Recap of 3/11 National HoUSed Campaign Call

NLIHC held a national HoUSed campaign call on March 11. During the call, we were joined by Dr. Daniel Brisson of the University of Denver’s Center for Housing and Homelessness Research for a discussion about a new basic income project being implemented in Denver, Colorado. Jesse Rabinowitz of the National Homelessness Law Center’s Housing Not Handcuffs Campaign provided updates on City of Grants Pass, Oregon v. Johnson, the most significant case on homelessness to be considered before the U.S. Supreme Court in decades. We received field updates from Christie Stewart of the Center for Housing Opportunity and Julian Pierce from the Fairfield County Community Foundation, and Kim Johnson of NLIHC provided an overview of the final fiscal year (FY) 2024 spending bill and President Biden’s FY25 budget request.

Dr. Brisson discussed Denver’s Basic Income Project and findings from recent analyses of the program’s impact. The program provides 12 months of unconditional, direct cash assistance to people experiencing homelessness in Denver, with the goal of determining the feasibility and impact of guaranteed income programs. A recent analysis of the program’s impact showed that, at six months, program participants were more likely to report living in rented or owned homes and having full-time jobs than individuals who did not participate. Participants were also less likely to report sleeping outside and less likely to report using public health services like emergency rooms.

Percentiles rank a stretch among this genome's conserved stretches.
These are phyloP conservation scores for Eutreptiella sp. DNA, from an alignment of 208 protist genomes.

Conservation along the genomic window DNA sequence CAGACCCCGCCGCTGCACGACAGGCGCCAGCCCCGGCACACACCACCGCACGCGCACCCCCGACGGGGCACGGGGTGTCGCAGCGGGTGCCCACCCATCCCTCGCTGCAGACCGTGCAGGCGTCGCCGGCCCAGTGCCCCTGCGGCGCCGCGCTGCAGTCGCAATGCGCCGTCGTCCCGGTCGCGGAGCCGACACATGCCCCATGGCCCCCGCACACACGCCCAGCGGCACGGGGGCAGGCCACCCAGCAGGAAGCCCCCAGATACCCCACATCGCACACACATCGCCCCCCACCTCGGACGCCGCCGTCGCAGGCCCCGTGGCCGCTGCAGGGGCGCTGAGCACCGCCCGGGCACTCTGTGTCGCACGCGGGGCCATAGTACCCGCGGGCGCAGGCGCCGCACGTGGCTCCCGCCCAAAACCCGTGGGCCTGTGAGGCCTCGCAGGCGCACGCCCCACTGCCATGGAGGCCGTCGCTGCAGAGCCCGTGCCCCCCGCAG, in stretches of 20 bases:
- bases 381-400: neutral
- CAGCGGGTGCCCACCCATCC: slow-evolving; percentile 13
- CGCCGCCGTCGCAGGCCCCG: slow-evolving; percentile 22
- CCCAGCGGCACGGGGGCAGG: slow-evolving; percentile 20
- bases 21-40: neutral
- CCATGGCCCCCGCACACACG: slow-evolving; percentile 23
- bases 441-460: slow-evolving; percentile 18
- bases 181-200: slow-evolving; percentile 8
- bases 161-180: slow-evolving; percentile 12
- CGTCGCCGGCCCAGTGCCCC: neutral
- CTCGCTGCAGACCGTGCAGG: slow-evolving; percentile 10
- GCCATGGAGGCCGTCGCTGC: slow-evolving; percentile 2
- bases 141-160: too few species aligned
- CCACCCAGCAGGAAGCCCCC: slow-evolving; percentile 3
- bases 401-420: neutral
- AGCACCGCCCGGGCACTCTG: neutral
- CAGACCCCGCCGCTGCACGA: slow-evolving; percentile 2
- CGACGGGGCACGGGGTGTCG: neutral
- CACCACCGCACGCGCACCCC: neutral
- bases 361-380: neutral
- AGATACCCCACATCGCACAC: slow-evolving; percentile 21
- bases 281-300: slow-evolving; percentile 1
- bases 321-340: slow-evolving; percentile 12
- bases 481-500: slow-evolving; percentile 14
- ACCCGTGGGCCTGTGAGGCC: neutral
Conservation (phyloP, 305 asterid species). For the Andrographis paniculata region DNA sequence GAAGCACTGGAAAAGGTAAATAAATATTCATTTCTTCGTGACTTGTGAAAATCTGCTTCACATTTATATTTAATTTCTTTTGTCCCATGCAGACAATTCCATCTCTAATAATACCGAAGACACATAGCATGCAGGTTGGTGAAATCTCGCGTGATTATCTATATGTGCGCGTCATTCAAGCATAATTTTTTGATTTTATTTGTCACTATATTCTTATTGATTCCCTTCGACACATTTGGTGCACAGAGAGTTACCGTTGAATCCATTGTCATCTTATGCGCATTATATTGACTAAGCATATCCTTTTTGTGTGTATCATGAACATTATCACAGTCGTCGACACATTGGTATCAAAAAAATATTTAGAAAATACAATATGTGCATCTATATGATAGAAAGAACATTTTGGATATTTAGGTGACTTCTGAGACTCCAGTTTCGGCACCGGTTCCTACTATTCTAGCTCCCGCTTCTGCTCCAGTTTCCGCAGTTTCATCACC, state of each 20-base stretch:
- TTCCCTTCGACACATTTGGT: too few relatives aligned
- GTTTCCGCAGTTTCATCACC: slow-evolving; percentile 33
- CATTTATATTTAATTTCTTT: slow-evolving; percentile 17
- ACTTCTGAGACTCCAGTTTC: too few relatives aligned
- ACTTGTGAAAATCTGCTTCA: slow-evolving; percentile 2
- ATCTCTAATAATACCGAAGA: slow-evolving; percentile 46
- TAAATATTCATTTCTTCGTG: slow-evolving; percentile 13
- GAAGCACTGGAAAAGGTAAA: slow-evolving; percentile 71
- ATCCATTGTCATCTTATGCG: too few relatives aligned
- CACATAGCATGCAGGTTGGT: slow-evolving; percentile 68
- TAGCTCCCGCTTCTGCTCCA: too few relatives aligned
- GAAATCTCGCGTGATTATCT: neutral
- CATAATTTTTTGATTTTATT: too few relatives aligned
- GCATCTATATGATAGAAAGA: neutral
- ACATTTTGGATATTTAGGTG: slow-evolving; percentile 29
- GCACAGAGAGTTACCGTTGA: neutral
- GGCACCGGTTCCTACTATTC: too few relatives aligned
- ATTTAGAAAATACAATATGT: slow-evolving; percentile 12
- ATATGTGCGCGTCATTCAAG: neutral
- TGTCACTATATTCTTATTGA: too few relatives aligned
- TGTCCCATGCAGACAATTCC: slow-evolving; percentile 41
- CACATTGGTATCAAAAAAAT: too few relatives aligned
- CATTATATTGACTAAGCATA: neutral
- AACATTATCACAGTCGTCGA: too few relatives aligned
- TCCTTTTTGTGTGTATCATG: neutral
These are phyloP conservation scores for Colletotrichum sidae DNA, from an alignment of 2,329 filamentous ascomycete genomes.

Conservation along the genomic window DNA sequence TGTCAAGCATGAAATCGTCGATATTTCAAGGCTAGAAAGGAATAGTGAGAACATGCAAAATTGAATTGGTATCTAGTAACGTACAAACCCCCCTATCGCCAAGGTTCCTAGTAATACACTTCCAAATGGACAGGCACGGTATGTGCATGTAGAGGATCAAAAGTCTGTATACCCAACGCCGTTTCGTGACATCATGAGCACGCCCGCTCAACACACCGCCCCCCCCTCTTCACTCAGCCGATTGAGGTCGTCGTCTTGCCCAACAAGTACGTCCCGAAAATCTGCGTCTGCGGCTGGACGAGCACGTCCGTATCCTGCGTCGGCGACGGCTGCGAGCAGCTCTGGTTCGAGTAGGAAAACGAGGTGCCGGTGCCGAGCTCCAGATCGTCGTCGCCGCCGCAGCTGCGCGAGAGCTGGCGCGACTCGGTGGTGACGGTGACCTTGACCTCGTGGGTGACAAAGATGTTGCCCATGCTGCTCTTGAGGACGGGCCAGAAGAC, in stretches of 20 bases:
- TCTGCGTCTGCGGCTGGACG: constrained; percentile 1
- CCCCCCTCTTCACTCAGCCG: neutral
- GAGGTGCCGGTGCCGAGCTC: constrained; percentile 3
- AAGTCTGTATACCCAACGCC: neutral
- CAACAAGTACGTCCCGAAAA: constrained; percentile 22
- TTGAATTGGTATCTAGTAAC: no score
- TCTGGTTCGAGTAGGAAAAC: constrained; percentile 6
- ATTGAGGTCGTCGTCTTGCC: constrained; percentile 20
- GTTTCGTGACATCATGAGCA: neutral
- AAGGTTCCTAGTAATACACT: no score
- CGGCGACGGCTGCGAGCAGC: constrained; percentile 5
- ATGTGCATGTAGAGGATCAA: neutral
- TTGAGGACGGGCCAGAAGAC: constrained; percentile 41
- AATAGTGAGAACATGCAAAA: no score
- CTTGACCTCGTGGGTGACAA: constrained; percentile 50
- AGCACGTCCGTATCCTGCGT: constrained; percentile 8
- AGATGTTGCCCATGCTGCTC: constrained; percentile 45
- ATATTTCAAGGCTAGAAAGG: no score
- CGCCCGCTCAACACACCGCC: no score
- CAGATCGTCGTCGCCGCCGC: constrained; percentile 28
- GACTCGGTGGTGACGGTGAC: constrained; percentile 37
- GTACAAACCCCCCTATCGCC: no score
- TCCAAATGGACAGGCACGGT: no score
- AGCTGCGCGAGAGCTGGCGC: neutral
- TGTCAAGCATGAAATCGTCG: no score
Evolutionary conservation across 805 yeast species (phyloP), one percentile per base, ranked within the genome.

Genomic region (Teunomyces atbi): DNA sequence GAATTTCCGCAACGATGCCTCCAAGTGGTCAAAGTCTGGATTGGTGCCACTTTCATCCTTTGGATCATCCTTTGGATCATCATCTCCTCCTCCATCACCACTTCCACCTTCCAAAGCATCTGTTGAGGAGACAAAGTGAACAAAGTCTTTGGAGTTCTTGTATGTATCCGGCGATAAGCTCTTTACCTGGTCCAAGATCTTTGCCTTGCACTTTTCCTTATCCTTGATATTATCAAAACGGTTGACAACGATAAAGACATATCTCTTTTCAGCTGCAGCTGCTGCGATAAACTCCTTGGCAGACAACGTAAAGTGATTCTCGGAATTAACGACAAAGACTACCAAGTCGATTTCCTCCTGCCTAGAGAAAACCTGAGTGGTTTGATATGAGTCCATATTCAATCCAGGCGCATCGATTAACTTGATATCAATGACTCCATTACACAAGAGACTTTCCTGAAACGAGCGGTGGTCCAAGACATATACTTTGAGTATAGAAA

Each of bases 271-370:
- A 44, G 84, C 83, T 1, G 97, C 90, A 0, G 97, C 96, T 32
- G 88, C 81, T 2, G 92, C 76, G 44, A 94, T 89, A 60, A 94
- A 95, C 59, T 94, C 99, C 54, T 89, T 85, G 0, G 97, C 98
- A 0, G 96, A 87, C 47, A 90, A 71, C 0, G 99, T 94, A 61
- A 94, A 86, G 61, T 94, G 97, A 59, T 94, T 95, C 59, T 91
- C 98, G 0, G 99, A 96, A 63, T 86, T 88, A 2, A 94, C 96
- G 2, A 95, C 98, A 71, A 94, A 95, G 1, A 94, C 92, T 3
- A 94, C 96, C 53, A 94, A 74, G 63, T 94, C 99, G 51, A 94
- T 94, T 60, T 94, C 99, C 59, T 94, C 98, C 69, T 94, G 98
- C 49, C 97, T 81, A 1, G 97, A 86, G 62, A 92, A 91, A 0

Jesse Rabinowitz shared updates on the pending U.S. Supreme Court case City of Grants Pass, Oregon v. Johnson, which will decide whether cities are allowed to punish people experiencing homelessness for engaging in life-sustaining activities, like sleeping, outdoors, even when there are no safe shelter options available to them. The Supreme Court will hear oral arguments on the case on April 22, with a decision expected by the end of June. The National Homelessness Law Center, National Coalition for the Homelessness, NLIHC, and a growing list of allies are organizing a rally on April 22 to get the message out that poverty and homelessness are not crimes and that criminalization makes homelessness worse. Learn more and register to attend the rally here.

Christie Stewart and Julian Pierce highlighted their work on the Center for Housing Opportunity, a program developed in collaboration between statewide and regional partners in Connecticut that brings together a broad array of stakeholders to increase capacity and resources available to create and preserve affordable homes. Kim Johnson provided an overview of the final FY24 budget for HUD and a preview of the appropriations fights that lie ahead for FY25.

A recording of the call, as well as the presentation slides, are now available.

The next NLIHC national HoUSed campaign call will be held on April 8 from 2:30 to 3:30 pm ET. Register for the call here:

Resources discussed on the 3/11 call:

  • Denver Basic Income Project – Daniel Brisson, Center for Housing and Homelessness Research, University of Denver
  • City of Grants Pass, Oregon v. Johnson Update – Jesse Rabinowitz, Housing Not Handcuffs Campaign, National Homelessness Law Center; Brooke Schipporeit, NLIHC
    • Learn more about Grants Pass v. Johnson here.
  • Field Update: Fairfield County Center for Housing Opportunity Initiative – Christie Stewart, Center for Housing Opportunity & Julian Pierce, Fairfield County Community Foundation
  • Policy Update – Kim Johnson, NLIHC
    • NLIHC’s Analysis of FY2024 Transportation, Housing and Urban Development (THUD) Bill
    • NLIHC Memo on President Biden’s FY2025 Budget Request

Register for the next webinar here!